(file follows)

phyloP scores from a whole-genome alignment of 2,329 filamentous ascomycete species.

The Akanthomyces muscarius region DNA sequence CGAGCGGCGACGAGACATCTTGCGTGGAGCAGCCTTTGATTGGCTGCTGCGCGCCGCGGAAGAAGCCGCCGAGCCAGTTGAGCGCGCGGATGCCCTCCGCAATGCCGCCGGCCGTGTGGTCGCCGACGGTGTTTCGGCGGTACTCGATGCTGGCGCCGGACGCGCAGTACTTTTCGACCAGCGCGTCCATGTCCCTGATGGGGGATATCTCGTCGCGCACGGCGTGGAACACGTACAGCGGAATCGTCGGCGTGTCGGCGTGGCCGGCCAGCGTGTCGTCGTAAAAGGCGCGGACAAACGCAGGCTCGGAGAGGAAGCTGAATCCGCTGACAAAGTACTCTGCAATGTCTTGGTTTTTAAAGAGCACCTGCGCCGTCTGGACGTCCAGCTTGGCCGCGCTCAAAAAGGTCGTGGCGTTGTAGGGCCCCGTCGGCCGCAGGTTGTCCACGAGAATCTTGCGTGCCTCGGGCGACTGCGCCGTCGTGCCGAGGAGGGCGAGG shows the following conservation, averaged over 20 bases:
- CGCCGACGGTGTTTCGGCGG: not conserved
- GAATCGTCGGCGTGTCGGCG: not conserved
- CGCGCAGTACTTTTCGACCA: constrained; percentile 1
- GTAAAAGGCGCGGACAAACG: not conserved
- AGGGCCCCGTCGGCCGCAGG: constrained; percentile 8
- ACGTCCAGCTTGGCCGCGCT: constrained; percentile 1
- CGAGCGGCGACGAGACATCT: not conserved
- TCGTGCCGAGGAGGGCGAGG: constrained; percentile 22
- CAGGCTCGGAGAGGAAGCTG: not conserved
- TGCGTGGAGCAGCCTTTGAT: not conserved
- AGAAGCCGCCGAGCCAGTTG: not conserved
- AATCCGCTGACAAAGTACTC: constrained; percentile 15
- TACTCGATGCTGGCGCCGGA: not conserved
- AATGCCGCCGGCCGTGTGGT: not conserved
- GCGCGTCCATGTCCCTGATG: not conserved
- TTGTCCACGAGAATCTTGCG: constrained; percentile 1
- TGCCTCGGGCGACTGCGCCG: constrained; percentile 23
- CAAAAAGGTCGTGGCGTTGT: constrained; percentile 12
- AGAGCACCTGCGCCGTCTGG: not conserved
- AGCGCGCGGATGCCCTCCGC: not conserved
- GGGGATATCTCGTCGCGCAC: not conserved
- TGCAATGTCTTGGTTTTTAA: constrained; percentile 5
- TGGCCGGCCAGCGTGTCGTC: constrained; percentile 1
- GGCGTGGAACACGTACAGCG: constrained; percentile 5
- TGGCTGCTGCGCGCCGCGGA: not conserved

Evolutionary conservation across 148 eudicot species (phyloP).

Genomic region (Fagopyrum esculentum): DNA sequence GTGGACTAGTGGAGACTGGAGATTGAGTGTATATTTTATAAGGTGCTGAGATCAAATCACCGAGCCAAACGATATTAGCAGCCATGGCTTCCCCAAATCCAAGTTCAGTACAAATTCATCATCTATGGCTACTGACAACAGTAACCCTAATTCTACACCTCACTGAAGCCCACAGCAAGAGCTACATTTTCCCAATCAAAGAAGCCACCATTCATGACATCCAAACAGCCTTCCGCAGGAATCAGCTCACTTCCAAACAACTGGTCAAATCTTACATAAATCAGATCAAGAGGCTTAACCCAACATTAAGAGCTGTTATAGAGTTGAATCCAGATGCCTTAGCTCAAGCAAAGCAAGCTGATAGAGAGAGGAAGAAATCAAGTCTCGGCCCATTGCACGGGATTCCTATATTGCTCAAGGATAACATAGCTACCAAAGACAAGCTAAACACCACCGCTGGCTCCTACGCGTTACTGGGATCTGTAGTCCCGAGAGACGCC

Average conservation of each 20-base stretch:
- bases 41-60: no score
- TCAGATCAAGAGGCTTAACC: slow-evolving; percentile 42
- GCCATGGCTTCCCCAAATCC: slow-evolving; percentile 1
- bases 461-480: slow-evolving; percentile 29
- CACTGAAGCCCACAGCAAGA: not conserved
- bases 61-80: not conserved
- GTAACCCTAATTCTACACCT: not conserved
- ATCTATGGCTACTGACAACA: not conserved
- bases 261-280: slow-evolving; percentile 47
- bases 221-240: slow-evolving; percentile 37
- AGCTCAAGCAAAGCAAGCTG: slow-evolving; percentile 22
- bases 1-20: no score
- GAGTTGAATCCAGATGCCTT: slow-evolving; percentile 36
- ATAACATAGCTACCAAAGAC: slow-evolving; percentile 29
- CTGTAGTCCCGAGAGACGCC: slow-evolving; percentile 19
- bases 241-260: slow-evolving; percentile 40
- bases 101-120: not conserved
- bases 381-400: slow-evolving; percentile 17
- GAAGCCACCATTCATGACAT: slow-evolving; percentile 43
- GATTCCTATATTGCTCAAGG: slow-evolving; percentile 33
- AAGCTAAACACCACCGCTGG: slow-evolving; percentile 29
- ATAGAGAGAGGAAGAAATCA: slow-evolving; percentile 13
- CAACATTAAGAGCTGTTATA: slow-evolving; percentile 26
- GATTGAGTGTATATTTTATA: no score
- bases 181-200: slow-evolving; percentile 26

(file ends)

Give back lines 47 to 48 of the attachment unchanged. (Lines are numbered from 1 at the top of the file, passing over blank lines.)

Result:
- bases 101-120: not conserved
- bases 381-400: slow-evolving; percentile 17